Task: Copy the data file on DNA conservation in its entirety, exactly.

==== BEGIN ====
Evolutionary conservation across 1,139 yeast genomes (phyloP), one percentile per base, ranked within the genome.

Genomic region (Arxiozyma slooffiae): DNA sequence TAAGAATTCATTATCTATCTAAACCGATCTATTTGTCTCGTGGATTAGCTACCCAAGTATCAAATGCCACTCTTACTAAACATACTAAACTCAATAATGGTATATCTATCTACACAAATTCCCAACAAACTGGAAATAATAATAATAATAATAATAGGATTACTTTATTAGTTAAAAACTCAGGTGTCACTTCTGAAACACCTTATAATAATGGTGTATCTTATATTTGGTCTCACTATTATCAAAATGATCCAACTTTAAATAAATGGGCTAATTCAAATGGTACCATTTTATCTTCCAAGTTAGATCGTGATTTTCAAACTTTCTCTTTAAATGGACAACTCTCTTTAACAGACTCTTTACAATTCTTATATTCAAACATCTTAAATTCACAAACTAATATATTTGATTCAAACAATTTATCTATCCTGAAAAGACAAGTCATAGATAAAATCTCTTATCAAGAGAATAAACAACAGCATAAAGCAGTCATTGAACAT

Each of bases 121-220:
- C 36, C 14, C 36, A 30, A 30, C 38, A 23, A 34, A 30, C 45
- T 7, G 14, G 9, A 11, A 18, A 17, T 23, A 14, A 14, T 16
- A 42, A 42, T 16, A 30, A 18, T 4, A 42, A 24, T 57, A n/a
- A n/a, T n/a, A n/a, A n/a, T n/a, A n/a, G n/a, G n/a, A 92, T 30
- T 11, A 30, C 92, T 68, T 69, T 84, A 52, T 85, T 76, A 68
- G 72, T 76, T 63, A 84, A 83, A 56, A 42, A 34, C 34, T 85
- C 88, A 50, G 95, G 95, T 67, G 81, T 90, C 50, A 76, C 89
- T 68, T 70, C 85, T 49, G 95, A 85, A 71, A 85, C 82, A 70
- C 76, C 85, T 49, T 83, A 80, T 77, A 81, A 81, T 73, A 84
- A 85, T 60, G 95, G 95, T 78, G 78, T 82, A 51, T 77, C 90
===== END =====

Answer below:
Evolutionary conservation across 1,139 yeast genomes (phyloP), one percentile per base, ranked within the genome.

Genomic region (Arxiozyma slooffiae): DNA sequence TAAGAATTCATTATCTATCTAAACCGATCTATTTGTCTCGTGGATTAGCTACCCAAGTATCAAATGCCACTCTTACTAAACATACTAAACTCAATAATGGTATATCTATCTACACAAATTCCCAACAAACTGGAAATAATAATAATAATAATAATAGGATTACTTTATTAGTTAAAAACTCAGGTGTCACTTCTGAAACACCTTATAATAATGGTGTATCTTATATTTGGTCTCACTATTATCAAAATGATCCAACTTTAAATAAATGGGCTAATTCAAATGGTACCATTTTATCTTCCAAGTTAGATCGTGATTTTCAAACTTTCTCTTTAAATGGACAACTCTCTTTAACAGACTCTTTACAATTCTTATATTCAAACATCTTAAATTCACAAACTAATATATTTGATTCAAACAATTTATCTATCCTGAAAAGACAAGTCATAGATAAAATCTCTTATCAAGAGAATAAACAACAGCATAAAGCAGTCATTGAACAT

Each of bases 121-220:
- C 36, C 14, C 36, A 30, A 30, C 38, A 23, A 34, A 30, C 45
- T 7, G 14, G 9, A 11, A 18, A 17, T 23, A 14, A 14, T 16
- A 42, A 42, T 16, A 30, A 18, T 4, A 42, A 24, T 57, A n/a
- A n/a, T n/a, A n/a, A n/a, T n/a, A n/a, G n/a, G n/a, A 92, T 30
- T 11, A 30, C 92, T 68, T 69, T 84, A 52, T 85, T 76, A 68
- G 72, T 76, T 63, A 84, A 83, A 56, A 42, A 34, C 34, T 85
- C 88, A 50, G 95, G 95, T 67, G 81, T 90, C 50, A 76, C 89
- T 68, T 70, C 85, T 49, G 95, A 85, A 71, A 85, C 82, A 70
- C 76, C 85, T 49, T 83, A 80, T 77, A 81, A 81, T 73, A 84
- A 85, T 60, G 95, G 95, T 78, G 78, T 82, A 51, T 77, C 90